Feeds:
Posts
Comments

Archive for the ‘stuff’ Category

Trump retrospective

Mark Bryan’s “The Nightmare” (2017) – but is it over?

Donald Trump has been out of office for six weeks now. It is such a relief not to have to think about him all the time. But before he becomes too much of a distant memory, hopefully for good, I want to look back on his first (and hopefully his only) four years in office as US president, as I did with Obama.

Jemele Hill put it well:

“I wish I could say I feel happy, but I don’t. Relief, yes. But the wreckage from these last four years is substantial. The democracy is not fixed. White supremacy isn’t taking a break. This is a baby step, but the ugliness Donald Trump seized upon will intensify.”

In October I predicted Trump would still be in power at this point. I was right that he would try to hang onto power by hook or crook, but I underestimated his incompetence. So, yes, I am relieved.

But Trump is down, not out. The Republican Party remains firmly behind him. Despite losing the White House and the Senate. Despite making the Pandemic of 2020 way worse than it had to be, killing more Americans than a world war. Despite his coup attempt on January 6th, the Capitol riot. Despite paying off porn stars and setting up concentration camps and all that.

Cult of personality: There seems to be no line Trump can cross, no norm he can break, that would shake them. Their loyalty to him is dangerously cult-like. They have become unhinged from reality. I hate to say that, but that seems to be the truth. It cannot help but damage the US. It already has – from the poor response to the pandemic to the poor response to global warming. And it is on course to get worse:

2042 and all that: In about 2042 non-Hispanics Whites will become a minority in the US. That is no longer in the distant future: the 2040s are now closer than the 1990s. This places White Americans at a crossroads: do they believe in democracy or do they believe in White rule? For the first 250 years they have been able to have it both ways. No longer. So, will the US move towards the promise of 1776 or will it descend into years and years of right-wing terrorism, if not outright fascism? Time will tell.

It does not look good: 58% of Whites voted for Trump in November, the same as four years ago – and they seem to be sticking with him. He won Whites across the board: man and woman, young and old, rich and poor, Protestant and Catholic, North and South (but not West), rural and suburban (but not urban), and at all levels of education up to and including four years of college (but not more advanced education). And that was after four years of the Trump Era. They liked it! They want more! On top of that, Republicans in 43 states are now pushing for yet more voter suppression laws.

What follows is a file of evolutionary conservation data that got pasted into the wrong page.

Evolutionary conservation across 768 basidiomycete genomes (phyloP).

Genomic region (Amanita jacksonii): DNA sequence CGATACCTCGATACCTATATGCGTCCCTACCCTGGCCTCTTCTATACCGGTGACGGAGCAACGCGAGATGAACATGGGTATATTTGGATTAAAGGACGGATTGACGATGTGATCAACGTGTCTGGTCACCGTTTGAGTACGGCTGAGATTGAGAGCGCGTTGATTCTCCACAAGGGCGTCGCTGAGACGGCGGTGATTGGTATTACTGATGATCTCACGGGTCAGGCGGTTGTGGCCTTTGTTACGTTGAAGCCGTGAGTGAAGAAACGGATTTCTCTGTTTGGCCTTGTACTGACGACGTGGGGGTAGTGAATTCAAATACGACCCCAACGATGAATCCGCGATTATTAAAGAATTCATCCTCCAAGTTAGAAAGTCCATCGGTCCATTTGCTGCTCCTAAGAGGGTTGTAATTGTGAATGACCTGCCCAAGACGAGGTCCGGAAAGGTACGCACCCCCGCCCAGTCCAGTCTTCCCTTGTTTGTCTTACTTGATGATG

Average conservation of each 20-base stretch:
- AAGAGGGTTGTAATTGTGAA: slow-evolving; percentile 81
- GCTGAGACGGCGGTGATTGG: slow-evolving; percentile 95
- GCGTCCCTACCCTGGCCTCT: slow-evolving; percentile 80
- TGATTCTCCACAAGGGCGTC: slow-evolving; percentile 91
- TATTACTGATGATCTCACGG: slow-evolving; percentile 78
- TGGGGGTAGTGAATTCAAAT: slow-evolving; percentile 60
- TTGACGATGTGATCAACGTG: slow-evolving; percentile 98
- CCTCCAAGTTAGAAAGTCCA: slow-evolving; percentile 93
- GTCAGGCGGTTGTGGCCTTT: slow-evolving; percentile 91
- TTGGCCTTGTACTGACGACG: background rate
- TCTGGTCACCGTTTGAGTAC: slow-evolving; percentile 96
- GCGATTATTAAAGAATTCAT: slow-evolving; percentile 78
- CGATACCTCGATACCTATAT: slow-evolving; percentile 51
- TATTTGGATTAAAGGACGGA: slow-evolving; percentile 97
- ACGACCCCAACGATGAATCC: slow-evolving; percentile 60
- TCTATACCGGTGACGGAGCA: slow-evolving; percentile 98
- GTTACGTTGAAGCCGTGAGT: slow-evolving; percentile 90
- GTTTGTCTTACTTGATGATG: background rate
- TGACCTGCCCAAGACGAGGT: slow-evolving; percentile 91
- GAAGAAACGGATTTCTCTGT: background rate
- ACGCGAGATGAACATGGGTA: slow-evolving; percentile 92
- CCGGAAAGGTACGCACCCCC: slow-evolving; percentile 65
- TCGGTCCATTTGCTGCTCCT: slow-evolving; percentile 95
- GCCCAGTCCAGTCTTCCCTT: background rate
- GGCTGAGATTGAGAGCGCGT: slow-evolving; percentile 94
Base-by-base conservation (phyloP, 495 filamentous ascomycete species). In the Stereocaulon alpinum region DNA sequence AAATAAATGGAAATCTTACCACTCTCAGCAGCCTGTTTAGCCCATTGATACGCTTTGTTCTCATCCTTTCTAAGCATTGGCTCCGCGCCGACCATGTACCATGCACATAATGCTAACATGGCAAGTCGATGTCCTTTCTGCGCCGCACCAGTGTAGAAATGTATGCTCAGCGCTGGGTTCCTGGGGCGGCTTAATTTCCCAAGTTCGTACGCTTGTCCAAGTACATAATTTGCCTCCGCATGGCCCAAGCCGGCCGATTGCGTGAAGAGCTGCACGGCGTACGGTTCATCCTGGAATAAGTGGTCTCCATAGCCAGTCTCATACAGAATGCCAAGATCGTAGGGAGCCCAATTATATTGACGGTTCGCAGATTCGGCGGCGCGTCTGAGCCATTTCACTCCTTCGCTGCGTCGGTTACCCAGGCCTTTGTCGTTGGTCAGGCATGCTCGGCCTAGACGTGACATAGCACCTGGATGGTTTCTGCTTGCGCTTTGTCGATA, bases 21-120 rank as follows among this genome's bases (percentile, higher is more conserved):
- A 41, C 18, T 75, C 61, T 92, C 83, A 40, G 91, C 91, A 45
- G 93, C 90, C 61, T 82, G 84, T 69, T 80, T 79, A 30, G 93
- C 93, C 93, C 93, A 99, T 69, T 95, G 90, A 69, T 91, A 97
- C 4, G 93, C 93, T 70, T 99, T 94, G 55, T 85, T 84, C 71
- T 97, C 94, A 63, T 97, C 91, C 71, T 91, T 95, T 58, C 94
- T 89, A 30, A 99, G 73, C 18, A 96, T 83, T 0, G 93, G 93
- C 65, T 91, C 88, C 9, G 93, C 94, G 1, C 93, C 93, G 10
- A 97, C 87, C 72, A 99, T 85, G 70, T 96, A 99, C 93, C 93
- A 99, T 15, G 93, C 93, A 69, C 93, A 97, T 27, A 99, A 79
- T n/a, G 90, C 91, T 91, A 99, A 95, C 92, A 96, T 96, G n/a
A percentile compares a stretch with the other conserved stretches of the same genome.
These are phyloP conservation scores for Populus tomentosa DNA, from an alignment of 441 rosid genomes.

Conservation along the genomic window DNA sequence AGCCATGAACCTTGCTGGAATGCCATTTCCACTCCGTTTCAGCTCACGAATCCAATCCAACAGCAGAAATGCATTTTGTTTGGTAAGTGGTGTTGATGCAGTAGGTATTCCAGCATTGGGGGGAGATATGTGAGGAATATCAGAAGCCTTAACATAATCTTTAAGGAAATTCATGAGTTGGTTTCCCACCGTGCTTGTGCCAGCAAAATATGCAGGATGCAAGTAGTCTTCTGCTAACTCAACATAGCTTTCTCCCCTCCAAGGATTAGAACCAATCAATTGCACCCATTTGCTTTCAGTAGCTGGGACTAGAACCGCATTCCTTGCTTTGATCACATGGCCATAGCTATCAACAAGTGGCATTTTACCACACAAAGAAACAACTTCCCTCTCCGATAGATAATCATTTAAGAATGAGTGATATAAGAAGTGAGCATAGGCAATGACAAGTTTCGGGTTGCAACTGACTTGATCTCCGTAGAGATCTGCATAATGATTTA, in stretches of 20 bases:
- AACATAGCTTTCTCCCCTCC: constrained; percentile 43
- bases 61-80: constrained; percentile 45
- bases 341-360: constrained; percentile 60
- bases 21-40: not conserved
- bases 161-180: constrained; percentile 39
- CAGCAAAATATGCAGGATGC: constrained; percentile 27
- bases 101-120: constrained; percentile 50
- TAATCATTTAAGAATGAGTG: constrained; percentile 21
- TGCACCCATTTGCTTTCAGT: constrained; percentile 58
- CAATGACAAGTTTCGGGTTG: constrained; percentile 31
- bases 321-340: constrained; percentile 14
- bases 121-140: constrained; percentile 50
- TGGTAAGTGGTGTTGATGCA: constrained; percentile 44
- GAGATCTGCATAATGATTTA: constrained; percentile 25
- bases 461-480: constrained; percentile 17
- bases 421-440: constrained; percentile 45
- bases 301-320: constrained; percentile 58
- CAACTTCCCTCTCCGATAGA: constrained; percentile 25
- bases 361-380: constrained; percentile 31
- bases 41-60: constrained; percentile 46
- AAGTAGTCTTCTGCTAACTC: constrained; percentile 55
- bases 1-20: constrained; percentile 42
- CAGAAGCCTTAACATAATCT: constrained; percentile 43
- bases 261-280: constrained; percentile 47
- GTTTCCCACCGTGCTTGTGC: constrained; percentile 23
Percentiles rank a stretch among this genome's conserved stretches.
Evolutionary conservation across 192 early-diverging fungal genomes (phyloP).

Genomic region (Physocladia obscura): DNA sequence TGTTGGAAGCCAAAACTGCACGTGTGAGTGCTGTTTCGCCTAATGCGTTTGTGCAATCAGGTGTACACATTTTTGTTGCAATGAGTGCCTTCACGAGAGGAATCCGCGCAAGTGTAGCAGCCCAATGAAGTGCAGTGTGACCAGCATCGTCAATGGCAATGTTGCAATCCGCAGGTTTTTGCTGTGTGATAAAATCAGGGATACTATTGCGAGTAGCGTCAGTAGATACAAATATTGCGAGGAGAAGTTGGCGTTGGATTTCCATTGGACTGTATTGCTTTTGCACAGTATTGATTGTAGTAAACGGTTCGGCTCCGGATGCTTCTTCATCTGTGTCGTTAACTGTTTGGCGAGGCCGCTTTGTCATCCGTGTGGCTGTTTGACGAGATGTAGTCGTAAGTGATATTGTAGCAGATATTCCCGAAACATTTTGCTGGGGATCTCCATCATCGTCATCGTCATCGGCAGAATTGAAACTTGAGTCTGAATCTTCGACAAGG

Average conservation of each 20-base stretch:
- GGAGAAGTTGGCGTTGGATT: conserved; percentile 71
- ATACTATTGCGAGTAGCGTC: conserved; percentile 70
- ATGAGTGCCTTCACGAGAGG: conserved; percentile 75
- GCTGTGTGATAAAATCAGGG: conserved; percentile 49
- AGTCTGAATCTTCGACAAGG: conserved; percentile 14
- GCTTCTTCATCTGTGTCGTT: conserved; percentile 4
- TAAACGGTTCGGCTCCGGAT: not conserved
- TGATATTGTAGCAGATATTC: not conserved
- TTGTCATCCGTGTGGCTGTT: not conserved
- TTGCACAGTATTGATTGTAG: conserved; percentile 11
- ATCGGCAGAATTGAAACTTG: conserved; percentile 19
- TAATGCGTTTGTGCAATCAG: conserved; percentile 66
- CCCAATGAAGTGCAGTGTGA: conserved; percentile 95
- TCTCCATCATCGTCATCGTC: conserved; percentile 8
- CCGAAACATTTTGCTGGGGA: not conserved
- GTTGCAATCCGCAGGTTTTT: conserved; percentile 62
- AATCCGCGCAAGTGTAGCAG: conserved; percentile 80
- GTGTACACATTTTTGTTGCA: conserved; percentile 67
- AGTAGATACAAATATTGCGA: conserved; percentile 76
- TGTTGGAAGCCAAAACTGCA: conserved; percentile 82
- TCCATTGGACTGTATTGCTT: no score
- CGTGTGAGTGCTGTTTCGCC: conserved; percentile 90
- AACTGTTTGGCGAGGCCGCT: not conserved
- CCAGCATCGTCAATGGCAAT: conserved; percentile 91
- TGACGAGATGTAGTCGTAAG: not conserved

– Abagond, 2021.

See also:

560

Read Full Post »

Living like it’s 1979

Jet magazine, March 1st 1979.

I lived like it was 1979 for the first two weeks of August 2020 – as much as that was possible in the Internet Age in the middle of a pandemic. I could only use 1979 technology or simulations thereof, like using my laptop computer as a radio or my mobile phone as a watch. Also, I limited books to those first published before 1980.

Rule of thumb: If a word or thing was not in my 1983 Chambers dictionary, I did not use it.

I did not change my hair or clothes. Apart from the cut of my jeans, no one would give me a second look if I went back to 1979.

Since it was still the Pandemic of 2020, I had to limit my outings and wear a mask and socially distance when I did go out.

Cher in 1972.

What I re/learned:

  1. The biggest difference between now and then, by far, is the Internet.
  2. Broadcast news is not a good source of news for a democracy. It is way too limited and shallow. Newspapers, and especially the Internet, are way better – or can be if you avoid filter bubbles.
  3. The Internet (and Kindles) have made it way easier to research and write posts. So much so that during the two weeks of reliving 1979, I produced only one original 500-word post (1908: Race Problems in America). The other posts during that period were either short or were reposts. Journal writing, on the other hand, is little changed.
  4. Looking at porn is 80% habit. So is watching television.
  5. “Saturday Night Live” was way funnier in 1979. (I saw episode 4.16 from April 7th 1979. Rickie Lee Jones sang “Chuck E’s in Love”.)
  6. Women on television were way skinnier. Cher, Mary Tyler Moore and the Bionic Woman were all disturbingly thin.
  7. MAD magazine is no longer in print.
  8. Magazines have gone down hill. “Since at least 1955,” says my mother.
  9. Watching television used to be more communal.

More on how writing has changed:

  • In 1979 I had to think out what I was going to write and then write it down. Half of writing was in the thinking. Even in 2008 I was still writing that way: I wrote these posts on the bus in a notebook and then later typed them into a computer to post them on the Internet.